killed by a fall from his horse before he was I twenty. Then the other daughter, Lady Elizabeth, the youngest of those three- I dare say you never heard of her 1' ' No-I never did I thought Lidy Adela was Lady Castlehurat's only daughter.' 'I dare say that is what he would wish you think,' said Frank drily, ' There is another however ; and Lady Elizabeth is Lady Adela's own sister ; but there was an awful scandal about her. She was high. spirited like the rest, and very plain. There is not much beauty in the Collingwood family, and Lady Elizabeth was the plainest of them all. She had the Collingwood big nose and high cheek-bones, and her hair was hopelessly red. Lady Adels takes more after her mother, and she can scar cely bt considered plain.' ' I should think not indeed !' interrupted Esmonde hotly. 'There were some pretty girls here last night, but not one of them were fit to be compared with her !' ' Evidently you think so,' returned Frank, laughing. ' I beg your pardon-I oughtn't' to have committed myself on that point. Let me return to my story. Lady Elizabeth' was plait-pl-in beyond a doubt--and of' course. with all those wild brothers running through everything, there was no chance of her having any money, so it was not easy to see she could be suitably provided for. She hers-lf was inclined to be wild too, and from: the-time she was fifteen 'she was constantly' in some scrape or other. There was no one: to look after lier-poor Lady Castlehurst. was nothing hut a dummy in the Earl's; hands-and Lidy Adela, who was the only. person who had any influence over her, was away in Germany studying music. Lady Elizabeth did pretty nmuch asshe liked. She gob herself very-much talked about, bit she didn't care ; and the end of it was that she skedaddled wi'h a rascally dancing-master or musician, or some sort of Bohemian fellow. The runaway pair were pursued, and, as ill luck would have it, they were caught, and she was brought back. The dancing-master, or whatever he was, would have married her, but the Earl, whose fury was something frightful, would not listen to reason, and he packed her off to some convent in Spain, where she must be leading a wretched life, I should think. Lidy Adela goes to see her once a year, and she is mournful for anonths afterwards.' Esmande listened to his recital with a countenance that became graver and graver; and at. this point he interrupitea the thread of his friend's narrative with an abrupt question. ' Are the Collingwoods Roman Catholics i' ' Oh, yes ! Didn't you know that ' Haven't you seen- But I forgot; you have not been to the Park yet, or you would have seen the beautiful litable chapel that the last Ear! built. They have never been a rich family, for there has been a succession of spendthrifts ever since they were raised to the Peerage in George the Third's reign, but they have always been devout Catholics, and the chapel is a little gem inside.' ' Does Lady Adele belong to the Roman communion, too 4 She is not an exception to the rest of the family in this,- as in so many other things 7' asked Eamoitide, with the anxiety of a man who .grasps at the faintest chance of a reprieve. But,.if he had a hope, it was dashed to theground by his friend's next words. 'Not that I know of. She is the most devout of them all, I should say-certainly the only one who carries out her faith in .practice ; and no doubt it is.mmainly fior re.ligious principle that she st ys on at home. She must be six-and-twenty now ; and most English girls in her place would have broken away long ago and taken refuge with rela tives. But for Lady Adela the convent is the only plsc' of refuge, and that, after her knowledge of her sister's experience, she looks upon with horror. That is the hold that Tressilian has over her. And there is, besides, another lover, which, in the hands of an unscrupulous fellow like him, is a power that enables him to put on the screw to any extent. This unlucky Lady Elizabeth has not yet taken the vows, and she rebels against it; but the Earl is determined that she shall ; and Adele has a hard battle to fight for her sister. Tressilian does not care about it ; but, whenever Adela crosses his will, he threatens to force matters ; and, as she knows that he is quite capable of doing it, she is obliged 'to give in. It is the only way of saving her sister from despair.' ' Then that is the explanation ? Ah-now I see it all !' said Esmonde, gazing abstrac tedly into the sunny garden and musing over the solution of what had been such a riddle to him. 'Not only that,' continued Frank, 'bub Tressilian is always threatening Lady Adela with her sister's fate; and it is not impossible that he might carry out that threat, by Jove. She is a favorite with the Earl, and very often she is the only member of the household who can manage him; but, when he gets into his fits of passion, hie turns savagely against her, rand Tressilian wo.uld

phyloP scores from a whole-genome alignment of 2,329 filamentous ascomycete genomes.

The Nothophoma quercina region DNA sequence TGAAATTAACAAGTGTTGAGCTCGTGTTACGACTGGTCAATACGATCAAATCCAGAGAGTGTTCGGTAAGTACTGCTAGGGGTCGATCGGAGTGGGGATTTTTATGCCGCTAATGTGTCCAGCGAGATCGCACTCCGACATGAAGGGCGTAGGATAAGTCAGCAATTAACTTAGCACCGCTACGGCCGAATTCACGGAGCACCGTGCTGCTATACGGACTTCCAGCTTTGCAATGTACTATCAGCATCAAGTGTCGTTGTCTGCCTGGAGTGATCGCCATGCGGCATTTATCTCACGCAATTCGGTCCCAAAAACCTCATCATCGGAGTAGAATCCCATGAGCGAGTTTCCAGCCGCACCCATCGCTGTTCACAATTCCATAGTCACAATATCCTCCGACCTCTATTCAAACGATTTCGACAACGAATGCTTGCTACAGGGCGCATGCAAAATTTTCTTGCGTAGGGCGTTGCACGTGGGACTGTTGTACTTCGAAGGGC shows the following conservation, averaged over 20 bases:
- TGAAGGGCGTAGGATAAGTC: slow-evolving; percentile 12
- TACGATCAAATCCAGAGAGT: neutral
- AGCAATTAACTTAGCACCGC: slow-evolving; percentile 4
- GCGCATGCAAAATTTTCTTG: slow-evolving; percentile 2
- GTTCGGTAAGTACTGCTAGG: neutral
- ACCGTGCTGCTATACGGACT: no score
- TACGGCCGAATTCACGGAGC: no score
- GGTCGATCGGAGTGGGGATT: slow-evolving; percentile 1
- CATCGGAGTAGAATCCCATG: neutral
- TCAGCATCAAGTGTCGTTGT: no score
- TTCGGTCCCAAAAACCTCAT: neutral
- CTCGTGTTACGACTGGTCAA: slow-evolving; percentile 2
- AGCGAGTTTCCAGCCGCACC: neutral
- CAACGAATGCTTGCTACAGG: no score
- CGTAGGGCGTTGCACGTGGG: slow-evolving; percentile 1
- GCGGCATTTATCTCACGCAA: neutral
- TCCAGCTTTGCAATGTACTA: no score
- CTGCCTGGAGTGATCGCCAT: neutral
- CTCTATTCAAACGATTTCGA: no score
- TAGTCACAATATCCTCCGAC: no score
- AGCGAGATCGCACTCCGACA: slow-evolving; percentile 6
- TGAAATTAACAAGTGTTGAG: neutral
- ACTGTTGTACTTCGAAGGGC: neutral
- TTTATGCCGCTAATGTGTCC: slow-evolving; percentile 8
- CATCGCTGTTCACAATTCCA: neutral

that he could turn to account. I don't know that she is really afraid of that, but she knows that he is absolutely unscrupulous; and I should think she must feel that the danger is alwaya hanging over her. It is a wretched position for any girl, and of course she will be glad to escape from it. You need not be afraid that she will refuse such a chance as you can offer. She would he a fool if she did, and neither the Earl or Tressilian would ever forgive her. But you had better think twice about it before committing yourself. It would be an awful risk for you.' This was excellent advice, but Esmonde was not attending to it He was absorberl in the contemplation of Lord Tresailian's villainy. ' The scnundrel,' he muttered between his teeth; ' I wish I had the horse-whipping of him !' And before nis mental vision there rose up the rememberance of Lady Adela's white face, with the look of mortal terror on it when she had hard her brother's step, and had tried to guard against his discovery of the dilemma in which she was placed. Well might she dread his knowledge of it, for to what purpose might he not have turned that knowledge? In looking the door he might have been merely the instrument of a perverse fate; but was it not too strange a coincidence'to have happened by ,ncidentl Was there not some purpose in that unaccountable precaution ? And, as he thoughbof it, a suspiciondarted into Esmonde's I mind which took firm possession of him, I